Diesel engines have been a popular choice for many applications like trucks, buses, and heavy machinery for decades. They offer excellent fuel economy, durability, and torque. However, diesel engines also come with some distinct disadvantages compared to their gasoline counterparts. In this article, we will look at three major drawbacks of diesel engines.
Higher Upfront Costs
One of the most apparent cons of diesel engines is their higher initial purchase price. Modern diesel engines are complex and require advanced fuel injection systems and turbocharging. This makes them significantly more expensive than comparable gas engines.
For example, for full-sized pickup trucks in the US, opting for a diesel engine can add $5000 to $10000 to the vehicle’s base price. The large price premium for a diesel variant makes financial sense only if you plan to drive long miles frequently. The fuel savings will eventually offset the increased upfront costs. But for light to moderate usage, a gas engine is usually a better value purchase.
Another downside of diesel motors is their demanding maintenance schedules. Diesel engines have high-pressure fuel injection systems with sensitive injector pumps that need periodic calibration. The engines also require regular oil changes, belt replacements, and periodic replacement of fuel filters, air filters, and other consumable items.
Neglecting maintenance on a diesel vehicle can lead to costly repairs. For example, not changing the oil regularly can cause engine damage from sludge buildup. And delaying fuel filter changes allows debris to reach the injection system, necessitating expensive injector repairs. Overall, expect to spend more time and money on keeping a diesel engine running compared to gas engines.
Availability of Diesel Fuel
Drivers also need to consider the availability of diesel versus gasoline when deciding between engine types. While diesel fuel is readily available at truck stops and highways, it may be harder to find in rural areas and smaller towns.
Gas stations with diesel pumps are still outnumbered by gas-only stations, particularly in regions with fewer commercial vehicles. So diesel vehicle owners need to plan fuel stops carefully on long trips to avoid getting stranded. Outages and shortages of diesel also occur more frequently during natural disasters or global supply chain disruptions.
Cold Weather Starting
Diesel engines can also struggle with starting in extremely cold weather. The thick, waxy nature of diesel fuel makes it harder to atomize properly at low temperatures. Cold starts require glow plugs to preheat the cylinders. And if it gets too cold, diesel fuel can gel up and prevent engine turnover altogether.
Gasoline engines with spark plug ignition have a much easier time starting in frigid winter conditions. Additives and engine block heaters can improve cold weather starting for diesels. But it remains a challenge compared to gas engines designed to start easily even in bitter cold.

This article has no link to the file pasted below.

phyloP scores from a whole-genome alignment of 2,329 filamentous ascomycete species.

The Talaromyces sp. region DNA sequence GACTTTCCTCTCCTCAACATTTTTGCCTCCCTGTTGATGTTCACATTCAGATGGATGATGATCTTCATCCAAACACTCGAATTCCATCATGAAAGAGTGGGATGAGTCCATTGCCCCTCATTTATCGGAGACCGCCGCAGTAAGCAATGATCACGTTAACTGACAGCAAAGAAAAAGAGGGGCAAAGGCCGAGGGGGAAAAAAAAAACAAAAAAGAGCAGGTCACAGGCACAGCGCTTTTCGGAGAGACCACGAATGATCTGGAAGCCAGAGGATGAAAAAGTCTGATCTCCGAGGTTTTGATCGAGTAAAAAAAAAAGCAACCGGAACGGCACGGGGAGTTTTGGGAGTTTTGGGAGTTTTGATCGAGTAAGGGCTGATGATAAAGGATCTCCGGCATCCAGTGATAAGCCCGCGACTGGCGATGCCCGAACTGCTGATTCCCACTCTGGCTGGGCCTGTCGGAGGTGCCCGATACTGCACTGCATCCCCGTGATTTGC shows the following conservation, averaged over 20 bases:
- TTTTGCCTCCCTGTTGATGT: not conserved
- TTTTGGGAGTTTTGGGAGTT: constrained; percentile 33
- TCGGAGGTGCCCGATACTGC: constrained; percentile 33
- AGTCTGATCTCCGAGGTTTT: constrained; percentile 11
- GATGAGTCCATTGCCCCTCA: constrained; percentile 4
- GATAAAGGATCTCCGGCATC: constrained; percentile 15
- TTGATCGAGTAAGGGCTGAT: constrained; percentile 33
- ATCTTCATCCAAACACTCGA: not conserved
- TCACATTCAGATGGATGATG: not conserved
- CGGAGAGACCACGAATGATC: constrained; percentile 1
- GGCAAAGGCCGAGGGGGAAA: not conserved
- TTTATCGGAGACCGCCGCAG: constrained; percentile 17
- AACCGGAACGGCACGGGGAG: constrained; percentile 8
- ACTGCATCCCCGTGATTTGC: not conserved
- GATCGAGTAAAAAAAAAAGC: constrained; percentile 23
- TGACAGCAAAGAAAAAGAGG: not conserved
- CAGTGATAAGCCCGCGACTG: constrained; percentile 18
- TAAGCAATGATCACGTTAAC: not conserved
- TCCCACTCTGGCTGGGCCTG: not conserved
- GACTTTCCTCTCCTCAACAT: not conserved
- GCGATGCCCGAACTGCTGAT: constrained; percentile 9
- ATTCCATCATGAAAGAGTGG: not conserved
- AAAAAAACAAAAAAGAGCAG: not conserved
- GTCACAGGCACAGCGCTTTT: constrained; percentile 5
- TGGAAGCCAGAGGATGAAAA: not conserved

Tighter emissions regulations threaten to take away some of the traditional advantages of diesel engines. Diesel exhaust contains higher levels of particulate emissions like soot as well as NOx gases.
New diesel cars and trucks have to use complex catalytic converters, diesel particulate filters, exhaust gas recirculation, and DEF injection systems to meet strict emissions limits. These additions increase costs for diesel vehicles going forward. Long term emissions durability and maintenance of these systems remains uncertain.
Noise and Odor
Diesel engines are known for their characteristic clattering sound during combustion. The firing noise is louder compared to typical gasoline engines. Diesels are also notorious for their exhaust odor?a pungent smell that can linger around the vehicle when idling or accelerating.
For many buyers, the noise and smell are seen as downsides. Those looking for a quiet, refined driving experience tend to prefer gasoline vehicles. That said, modern diesels have made huge strides in controlling noise and odor. But they tend to be louder and smellier than comparable gas vehicles.
Diesel engines offer substantial strengths for applications like heavy hauling, towing, and fuel efficiency. But interested buyers should also carefully weigh the disadvantages discussed here. The higher upfront cost, frequent maintenance, limited fueling options, cold weather issues, emissions equipment complexity, and noise/smell characteristics are key factors to consider before choosing diesel. Analyzing your specific driving needs will help determine if diesel is ultimately a good fit or if you?re better served by a traditional gasoline or hybrid vehicle.
|Excellent fuel economy||Higher upfront costs|
|High torque output||Demanding maintenance requirements|
|Proven durability||Limited availability of diesel fuel|
|Difficult cold weather starting|
|Noise and odor|